3. Absolutely not wanted. The City (formerly Town of Watertown) is being destroyed before our eyes. This project is not only not wanted, it is not needed. If you thought driving through this stretch of Watertown is bad now, can you imagine what it will be if this project is approved?? I will join forces with anyone that wants to form a group in opposition.

  4. I agree with John LoDico re: housing and a restaurant. I have major concerns about auto access via Pleasant Street, which already can gridlock from the light at the top of the street all the way back to this property. There have been literally hundreds of housing units developed along Pleasant between Bridge Street and the Square, with no improvements to manage traffic circulation.

  5. Any proposals for some units be affordable, income based, perhaps Senior Housing? It may quell some of the objections.

  6. Charlie, please note that this is a preliminary submittal and is not being heard by the planning board or zoning board at this time. The next step in the process is for the developer to have a community meeting. After that, they will submit a project as part of the formal process to be before the Zoning Board.

    • As you continue down pleasant street most of those mixed use or residential buildings are horrendous and are popping up right in the middle of smaller 1-2 family homes. Between this and all the biotech buildings in and around the Arsenal and Galen Street traffic is continuing to get worse as well.

      It would be nice to bring new restaurants and shops to downtown with 1-2 floors of residential above. 5 stories in Watertown square is just as ridiculous as the glass monstrosity at the arsenal that towers over everything and blocks an otherwise nice view for half the town.

  7. I only have one major problem with the design of these new rensident projects, and that’s the windows. Used to be you got a window that you could actually open and get fresh air, now you’re lucky if one small section of the big plate glass unit opens up at all…also I think they need balconies or some sort of porch for folks to sit out on nice days. I don’t mind that it’s being built where it is, lately that stretch seems vacant ever since the Talk restaurant closed. Yes it will be chaotic during the construction phase but I think it will be OK in the end. Watertown can’t stay a sleepy little village forever, “progress” is going to happen whether anyone likes it or not. It’s the 21st century folks! I think the Arsenal Yards is a vast imrpovement on that lame mall that was there before.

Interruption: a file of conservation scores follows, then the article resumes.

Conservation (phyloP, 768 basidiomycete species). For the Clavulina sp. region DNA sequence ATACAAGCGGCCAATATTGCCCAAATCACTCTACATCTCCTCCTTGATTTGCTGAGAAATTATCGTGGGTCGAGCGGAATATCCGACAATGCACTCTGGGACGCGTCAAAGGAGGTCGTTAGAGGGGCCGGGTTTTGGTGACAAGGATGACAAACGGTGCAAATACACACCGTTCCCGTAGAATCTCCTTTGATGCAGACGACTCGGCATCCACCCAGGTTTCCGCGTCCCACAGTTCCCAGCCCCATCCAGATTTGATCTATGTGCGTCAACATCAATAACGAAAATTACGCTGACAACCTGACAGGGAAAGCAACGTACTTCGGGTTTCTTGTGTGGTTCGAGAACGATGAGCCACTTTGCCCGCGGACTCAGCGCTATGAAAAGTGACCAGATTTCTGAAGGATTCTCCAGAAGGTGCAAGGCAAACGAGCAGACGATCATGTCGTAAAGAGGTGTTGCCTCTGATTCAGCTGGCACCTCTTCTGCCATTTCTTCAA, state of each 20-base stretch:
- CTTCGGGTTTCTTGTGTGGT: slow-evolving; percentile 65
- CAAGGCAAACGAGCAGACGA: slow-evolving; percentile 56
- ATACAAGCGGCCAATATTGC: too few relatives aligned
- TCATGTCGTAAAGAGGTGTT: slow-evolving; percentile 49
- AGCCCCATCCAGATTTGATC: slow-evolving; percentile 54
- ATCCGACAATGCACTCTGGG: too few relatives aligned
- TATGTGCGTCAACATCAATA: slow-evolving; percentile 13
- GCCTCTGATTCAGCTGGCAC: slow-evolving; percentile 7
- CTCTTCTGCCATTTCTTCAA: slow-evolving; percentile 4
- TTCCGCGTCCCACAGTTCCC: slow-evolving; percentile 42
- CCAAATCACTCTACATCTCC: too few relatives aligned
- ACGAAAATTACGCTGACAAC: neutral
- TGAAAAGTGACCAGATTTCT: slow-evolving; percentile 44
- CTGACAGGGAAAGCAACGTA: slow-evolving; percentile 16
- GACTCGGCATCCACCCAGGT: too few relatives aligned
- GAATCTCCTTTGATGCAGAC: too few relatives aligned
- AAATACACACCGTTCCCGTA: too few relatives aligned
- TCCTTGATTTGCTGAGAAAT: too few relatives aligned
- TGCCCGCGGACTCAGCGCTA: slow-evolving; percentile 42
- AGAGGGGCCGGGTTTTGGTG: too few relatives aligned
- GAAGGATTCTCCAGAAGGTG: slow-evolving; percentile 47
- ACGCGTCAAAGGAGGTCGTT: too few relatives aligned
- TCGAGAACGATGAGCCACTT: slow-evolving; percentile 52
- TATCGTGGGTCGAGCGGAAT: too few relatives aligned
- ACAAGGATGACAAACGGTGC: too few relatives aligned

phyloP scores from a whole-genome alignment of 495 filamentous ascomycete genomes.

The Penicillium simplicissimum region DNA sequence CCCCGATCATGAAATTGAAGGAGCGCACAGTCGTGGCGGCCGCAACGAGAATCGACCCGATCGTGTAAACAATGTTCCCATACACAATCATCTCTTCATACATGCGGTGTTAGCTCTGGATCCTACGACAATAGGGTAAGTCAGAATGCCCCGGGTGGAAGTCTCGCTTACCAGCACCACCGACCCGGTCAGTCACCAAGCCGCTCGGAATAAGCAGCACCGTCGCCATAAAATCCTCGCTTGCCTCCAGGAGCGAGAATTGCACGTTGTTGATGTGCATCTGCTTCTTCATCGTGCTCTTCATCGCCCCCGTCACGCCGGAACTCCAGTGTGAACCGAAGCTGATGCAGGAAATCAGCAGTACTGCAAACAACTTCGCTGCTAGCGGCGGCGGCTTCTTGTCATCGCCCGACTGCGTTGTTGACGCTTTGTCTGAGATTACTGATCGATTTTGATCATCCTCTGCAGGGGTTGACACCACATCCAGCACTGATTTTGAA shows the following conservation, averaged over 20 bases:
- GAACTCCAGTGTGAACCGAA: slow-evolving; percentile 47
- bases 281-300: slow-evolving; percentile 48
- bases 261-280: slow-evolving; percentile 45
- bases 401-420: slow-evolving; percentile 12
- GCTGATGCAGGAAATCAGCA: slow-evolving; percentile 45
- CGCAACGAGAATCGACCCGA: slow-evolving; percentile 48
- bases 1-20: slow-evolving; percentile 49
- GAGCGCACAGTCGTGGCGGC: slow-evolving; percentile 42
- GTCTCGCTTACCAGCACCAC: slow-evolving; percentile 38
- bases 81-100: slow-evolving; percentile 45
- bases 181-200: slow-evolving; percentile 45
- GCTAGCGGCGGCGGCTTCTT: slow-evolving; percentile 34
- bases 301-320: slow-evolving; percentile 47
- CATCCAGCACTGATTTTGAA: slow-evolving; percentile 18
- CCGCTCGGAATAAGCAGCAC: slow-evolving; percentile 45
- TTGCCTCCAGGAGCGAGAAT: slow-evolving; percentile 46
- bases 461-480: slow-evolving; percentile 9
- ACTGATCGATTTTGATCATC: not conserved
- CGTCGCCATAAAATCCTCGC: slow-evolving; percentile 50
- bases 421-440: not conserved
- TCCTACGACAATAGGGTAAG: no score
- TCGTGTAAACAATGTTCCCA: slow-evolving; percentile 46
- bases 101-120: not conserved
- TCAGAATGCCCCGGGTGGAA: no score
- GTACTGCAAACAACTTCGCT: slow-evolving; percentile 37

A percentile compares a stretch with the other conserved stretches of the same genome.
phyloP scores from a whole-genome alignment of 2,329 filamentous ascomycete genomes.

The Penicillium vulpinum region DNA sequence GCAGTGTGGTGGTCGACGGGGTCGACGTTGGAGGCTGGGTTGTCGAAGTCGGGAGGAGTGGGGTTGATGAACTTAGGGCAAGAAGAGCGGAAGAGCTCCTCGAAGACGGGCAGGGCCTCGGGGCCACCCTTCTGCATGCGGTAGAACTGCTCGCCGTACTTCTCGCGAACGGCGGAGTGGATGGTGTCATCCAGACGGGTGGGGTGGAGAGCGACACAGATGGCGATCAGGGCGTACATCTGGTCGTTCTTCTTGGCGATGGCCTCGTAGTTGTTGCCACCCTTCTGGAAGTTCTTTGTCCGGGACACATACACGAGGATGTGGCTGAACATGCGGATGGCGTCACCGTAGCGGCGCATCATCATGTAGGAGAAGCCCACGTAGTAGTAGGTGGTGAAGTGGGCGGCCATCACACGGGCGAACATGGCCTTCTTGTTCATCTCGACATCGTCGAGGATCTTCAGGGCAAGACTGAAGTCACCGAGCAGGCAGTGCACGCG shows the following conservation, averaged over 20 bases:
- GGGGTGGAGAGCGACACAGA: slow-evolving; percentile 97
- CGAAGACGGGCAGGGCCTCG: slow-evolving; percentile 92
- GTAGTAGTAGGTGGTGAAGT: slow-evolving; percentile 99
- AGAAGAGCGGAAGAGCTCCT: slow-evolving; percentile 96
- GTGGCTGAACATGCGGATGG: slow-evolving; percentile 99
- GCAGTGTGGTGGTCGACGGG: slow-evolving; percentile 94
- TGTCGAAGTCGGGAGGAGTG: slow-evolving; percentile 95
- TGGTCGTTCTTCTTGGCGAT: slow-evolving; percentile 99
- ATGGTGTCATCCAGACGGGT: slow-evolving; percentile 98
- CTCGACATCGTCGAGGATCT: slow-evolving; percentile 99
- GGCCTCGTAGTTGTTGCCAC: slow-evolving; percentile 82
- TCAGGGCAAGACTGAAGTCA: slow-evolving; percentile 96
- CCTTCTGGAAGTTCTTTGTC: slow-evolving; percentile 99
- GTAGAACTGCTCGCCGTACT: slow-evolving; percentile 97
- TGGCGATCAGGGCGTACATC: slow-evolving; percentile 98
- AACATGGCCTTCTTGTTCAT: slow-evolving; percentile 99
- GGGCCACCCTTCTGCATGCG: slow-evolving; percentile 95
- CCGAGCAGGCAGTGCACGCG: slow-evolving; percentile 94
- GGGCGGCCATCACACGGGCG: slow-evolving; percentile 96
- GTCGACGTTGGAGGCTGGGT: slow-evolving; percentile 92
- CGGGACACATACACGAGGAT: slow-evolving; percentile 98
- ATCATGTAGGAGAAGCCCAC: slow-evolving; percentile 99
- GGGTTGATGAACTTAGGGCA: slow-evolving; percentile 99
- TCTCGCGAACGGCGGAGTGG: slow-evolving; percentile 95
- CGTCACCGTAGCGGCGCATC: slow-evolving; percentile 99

• Can not agree with you more with respect to windows and a small balcony! Personally would find it extremely hard to downsize to a place without windows to open and zero outdoor space. Even a two seat location for an electric grill…

  8. I agree with Will Clifford. This project is not wanted and not needed. First of all five stories is too tall for Watertown Square. Main Street would be in shadow, which means the library would get no sunlight all afternoon. They say in their plan that they will provide open space, but if you look at the plan, they are taking all the open space possible except for an inner courtyard for residents.